Drugs, Driving and Traffic Safety

pp 93-106

Epidemiology and traffic safety: culpability studies

  • Olaf H. DrummerAffiliated withVictorian Institute of Forensic Medicine, Department of Forensic Medicine, Monash University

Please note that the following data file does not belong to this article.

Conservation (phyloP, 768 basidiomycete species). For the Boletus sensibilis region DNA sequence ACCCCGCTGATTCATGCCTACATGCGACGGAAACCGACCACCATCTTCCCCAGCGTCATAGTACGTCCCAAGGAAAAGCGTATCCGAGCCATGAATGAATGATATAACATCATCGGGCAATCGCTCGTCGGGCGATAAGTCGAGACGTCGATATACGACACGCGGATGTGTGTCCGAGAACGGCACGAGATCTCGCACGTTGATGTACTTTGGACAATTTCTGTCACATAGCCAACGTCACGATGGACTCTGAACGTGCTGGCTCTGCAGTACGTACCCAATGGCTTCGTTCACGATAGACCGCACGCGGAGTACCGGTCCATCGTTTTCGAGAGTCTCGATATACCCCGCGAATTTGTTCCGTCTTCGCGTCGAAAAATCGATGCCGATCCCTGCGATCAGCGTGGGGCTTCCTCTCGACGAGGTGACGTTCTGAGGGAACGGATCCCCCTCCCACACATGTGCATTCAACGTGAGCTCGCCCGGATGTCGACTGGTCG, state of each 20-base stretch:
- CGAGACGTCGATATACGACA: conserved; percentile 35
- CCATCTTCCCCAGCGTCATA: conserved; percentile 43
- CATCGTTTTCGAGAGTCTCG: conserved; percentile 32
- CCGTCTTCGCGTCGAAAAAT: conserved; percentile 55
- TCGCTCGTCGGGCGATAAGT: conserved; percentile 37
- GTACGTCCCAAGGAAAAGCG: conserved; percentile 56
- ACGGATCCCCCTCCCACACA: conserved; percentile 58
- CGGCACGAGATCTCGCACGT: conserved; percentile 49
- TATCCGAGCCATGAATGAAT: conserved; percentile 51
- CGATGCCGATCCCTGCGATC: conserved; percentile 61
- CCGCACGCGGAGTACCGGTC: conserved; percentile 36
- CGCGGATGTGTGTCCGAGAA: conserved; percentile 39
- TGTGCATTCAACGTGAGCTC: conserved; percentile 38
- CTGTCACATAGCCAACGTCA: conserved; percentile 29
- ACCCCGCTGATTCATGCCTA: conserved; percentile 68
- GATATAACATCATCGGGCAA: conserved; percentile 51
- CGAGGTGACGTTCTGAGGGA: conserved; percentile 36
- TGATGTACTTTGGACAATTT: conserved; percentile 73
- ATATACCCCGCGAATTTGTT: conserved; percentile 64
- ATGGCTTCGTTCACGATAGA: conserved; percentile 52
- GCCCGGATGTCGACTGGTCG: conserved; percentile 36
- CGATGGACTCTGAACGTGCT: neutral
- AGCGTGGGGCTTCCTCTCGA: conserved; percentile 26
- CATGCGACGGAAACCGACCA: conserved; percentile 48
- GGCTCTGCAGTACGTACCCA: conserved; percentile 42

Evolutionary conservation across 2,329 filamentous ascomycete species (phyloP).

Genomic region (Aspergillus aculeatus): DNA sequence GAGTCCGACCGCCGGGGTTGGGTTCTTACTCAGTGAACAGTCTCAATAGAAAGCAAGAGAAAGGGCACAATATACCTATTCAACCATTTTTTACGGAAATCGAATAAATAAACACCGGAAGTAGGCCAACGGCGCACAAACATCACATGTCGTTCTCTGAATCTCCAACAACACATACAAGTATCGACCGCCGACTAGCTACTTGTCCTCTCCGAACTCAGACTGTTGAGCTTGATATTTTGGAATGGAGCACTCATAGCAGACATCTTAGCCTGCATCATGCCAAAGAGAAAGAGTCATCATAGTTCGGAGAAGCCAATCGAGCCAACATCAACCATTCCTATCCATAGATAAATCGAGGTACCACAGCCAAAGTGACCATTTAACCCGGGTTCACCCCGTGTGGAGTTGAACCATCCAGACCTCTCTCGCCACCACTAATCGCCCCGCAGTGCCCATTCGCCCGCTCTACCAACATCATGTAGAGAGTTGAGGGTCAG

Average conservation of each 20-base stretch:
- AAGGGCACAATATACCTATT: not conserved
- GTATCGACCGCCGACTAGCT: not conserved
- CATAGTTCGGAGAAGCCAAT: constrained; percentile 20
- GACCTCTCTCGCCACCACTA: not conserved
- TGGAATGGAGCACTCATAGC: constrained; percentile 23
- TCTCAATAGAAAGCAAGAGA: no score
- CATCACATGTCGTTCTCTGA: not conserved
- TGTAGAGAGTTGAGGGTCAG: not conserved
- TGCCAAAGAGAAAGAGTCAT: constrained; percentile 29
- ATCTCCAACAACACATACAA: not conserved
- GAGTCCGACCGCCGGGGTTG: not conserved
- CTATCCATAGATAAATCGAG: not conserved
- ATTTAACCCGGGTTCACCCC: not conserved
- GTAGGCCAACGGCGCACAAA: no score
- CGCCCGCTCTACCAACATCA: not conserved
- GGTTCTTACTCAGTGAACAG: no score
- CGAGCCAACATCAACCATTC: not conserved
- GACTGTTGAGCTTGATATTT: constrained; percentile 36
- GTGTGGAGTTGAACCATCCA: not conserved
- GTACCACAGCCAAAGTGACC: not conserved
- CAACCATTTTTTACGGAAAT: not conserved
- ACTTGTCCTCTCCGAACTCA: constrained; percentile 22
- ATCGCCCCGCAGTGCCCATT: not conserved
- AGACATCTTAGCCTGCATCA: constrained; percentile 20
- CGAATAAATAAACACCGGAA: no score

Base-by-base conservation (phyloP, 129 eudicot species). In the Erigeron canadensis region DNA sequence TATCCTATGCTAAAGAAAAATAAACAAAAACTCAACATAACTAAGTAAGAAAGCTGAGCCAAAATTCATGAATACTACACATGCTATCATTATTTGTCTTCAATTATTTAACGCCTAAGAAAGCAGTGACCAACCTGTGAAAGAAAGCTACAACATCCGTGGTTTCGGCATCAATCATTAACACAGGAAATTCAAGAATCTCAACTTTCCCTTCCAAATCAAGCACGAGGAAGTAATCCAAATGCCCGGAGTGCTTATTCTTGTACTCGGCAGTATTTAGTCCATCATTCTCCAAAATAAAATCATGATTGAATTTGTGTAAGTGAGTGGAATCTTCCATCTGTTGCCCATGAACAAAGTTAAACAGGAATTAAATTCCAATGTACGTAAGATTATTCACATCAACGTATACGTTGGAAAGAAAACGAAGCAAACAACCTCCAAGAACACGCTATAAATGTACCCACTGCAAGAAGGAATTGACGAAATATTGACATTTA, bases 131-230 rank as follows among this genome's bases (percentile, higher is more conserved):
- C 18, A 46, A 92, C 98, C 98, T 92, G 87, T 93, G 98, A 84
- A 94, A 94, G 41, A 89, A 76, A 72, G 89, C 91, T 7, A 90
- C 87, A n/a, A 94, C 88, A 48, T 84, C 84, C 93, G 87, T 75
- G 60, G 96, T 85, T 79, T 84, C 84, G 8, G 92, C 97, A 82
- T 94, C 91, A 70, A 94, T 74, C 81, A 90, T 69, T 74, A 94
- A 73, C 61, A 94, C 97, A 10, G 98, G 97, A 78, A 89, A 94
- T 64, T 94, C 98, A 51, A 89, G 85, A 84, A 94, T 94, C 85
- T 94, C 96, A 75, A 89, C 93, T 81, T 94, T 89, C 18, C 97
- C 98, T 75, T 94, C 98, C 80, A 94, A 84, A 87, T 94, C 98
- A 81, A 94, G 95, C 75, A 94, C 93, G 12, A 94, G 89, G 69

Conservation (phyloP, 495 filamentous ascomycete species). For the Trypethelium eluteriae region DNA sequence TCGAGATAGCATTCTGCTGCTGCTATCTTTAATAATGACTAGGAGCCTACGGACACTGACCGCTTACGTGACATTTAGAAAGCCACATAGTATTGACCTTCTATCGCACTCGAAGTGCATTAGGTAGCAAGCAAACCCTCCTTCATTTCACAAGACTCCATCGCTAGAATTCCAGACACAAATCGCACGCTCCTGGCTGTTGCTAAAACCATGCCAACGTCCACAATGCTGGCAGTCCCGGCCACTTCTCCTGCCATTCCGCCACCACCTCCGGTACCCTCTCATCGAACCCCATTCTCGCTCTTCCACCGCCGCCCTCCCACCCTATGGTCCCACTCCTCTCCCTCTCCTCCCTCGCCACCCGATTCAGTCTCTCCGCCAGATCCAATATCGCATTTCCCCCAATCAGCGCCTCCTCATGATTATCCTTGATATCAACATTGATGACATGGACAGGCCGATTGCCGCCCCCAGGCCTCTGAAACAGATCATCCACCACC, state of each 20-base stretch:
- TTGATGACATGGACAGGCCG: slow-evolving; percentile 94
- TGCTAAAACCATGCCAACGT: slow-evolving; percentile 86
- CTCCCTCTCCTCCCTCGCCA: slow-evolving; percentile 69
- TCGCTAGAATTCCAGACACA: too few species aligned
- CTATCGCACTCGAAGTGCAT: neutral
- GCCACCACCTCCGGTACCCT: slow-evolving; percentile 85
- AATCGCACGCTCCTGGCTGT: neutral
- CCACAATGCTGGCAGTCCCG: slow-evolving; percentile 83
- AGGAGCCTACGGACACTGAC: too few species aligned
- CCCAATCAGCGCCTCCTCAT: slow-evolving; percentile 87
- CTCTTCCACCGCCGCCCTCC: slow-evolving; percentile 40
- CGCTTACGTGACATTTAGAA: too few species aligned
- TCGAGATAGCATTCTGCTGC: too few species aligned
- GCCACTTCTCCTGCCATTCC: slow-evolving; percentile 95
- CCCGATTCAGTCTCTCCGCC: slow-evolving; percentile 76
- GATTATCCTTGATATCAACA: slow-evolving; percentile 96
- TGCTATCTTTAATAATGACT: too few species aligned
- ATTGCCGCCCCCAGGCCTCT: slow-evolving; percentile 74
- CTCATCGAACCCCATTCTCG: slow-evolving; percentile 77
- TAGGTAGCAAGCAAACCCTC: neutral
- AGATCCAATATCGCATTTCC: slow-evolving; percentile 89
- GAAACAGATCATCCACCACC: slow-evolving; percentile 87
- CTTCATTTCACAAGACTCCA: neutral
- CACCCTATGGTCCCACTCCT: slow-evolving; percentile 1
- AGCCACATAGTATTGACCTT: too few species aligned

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Scientific proof that drugs capable of impairing skills required for safe driving has only come relatively recently, although the proof for ethanol (alcohol) came almost 40 years earlier. Instrumental in obtaining this evidence has been the use of culpability studies. These have provided an epidemiological basis to demonstrate an increased risk for use of amphetamine-type stimulants, cocaine and for those drivers showing recent use of cannabis through the presence of THC greater 5 ng/mL in blood. Significant increases in risk (through odd’s ratio analysis) using this form of study has not been demonstrated for opiates. Benzodiazepines has provided consistent increases in risk in this form of analysis mainly because they are usually associated with other drugs (including alcohol). However, alcohol-drug and impairing drug-drug combinations generally show a very high culpability rate and are usually higher than one impairing drug alone. Culpability studies complement case control and other types of epidemiological evidence that links, or attempts to link, recent drug use with a vehicular crash.